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Pages 19 (4769 words)
This paper explores the purpose of a business and whether business should engage only in an activity that has a business case. Using secondary research to find answers, the opposing views of seven groups - historical figures, Nobel Prize winners, management thinkers, academics in finance and economics, business practitioners, media, and philosophers - were sampled and matched to determine whether the worth of a business activity is limited by its contribution to profit generation and the maximisation of shareholder value.
First, we discuss the appropriate nature of the topic, define its focus or scope, describe and explain the context in which the paper aims to answer the research question and the peripheral questions that proceed from the search for the answers, establish the rationale for the paper, and enumerate clearly the aims and objectives for the study.
Like other observable facts of life, there are two ways of knowing the purpose of a thing. One can observe and discover what that thing does, or if one knows how that thing came to be, that is, it was created by another rational person to whom we can talk, there is a simpler way: to ask.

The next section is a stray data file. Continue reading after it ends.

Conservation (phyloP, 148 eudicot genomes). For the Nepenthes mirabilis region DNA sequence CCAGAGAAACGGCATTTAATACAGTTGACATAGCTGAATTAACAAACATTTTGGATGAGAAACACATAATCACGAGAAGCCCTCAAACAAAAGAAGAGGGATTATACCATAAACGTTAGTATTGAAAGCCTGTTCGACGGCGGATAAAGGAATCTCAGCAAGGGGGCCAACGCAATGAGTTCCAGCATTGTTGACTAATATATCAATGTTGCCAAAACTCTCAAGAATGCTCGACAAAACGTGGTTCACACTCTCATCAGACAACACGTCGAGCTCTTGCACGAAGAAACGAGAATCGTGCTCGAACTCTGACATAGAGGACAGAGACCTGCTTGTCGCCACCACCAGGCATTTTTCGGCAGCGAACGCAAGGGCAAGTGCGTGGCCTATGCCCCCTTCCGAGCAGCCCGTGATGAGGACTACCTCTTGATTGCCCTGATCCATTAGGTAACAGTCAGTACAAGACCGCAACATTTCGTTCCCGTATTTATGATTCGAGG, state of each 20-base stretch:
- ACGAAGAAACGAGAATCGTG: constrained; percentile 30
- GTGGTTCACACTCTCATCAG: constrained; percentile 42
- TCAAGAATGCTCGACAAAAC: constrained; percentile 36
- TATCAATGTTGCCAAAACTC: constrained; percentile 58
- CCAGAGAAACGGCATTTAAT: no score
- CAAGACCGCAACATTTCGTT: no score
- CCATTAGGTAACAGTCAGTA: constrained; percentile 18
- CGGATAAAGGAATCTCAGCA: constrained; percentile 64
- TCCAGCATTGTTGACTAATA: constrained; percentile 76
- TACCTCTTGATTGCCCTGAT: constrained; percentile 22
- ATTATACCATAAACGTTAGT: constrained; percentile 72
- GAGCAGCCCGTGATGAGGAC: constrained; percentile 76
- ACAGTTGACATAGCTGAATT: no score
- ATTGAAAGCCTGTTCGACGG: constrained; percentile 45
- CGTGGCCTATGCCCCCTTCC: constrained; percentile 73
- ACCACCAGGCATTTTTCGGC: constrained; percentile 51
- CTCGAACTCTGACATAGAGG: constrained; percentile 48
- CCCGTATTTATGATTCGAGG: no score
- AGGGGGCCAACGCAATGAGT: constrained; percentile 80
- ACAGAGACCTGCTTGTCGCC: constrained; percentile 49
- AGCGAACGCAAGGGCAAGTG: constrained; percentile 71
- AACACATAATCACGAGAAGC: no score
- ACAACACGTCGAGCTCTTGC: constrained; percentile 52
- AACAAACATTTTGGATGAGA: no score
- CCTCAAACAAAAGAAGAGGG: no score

After years of daily observation and questioning, it is this researcher's common understanding that a business is an artificial (something created or put together, as opposed to natural, that is, existing in nature) form of social organisation that fulfils three main goals: it keeps the person who created it busy, it provides the same person some amount of income, and it provides a product or service that meets a need of a portion of society.
At the start of the research study, this researcher considered these as the main purposes of a business, and as long as thes ...
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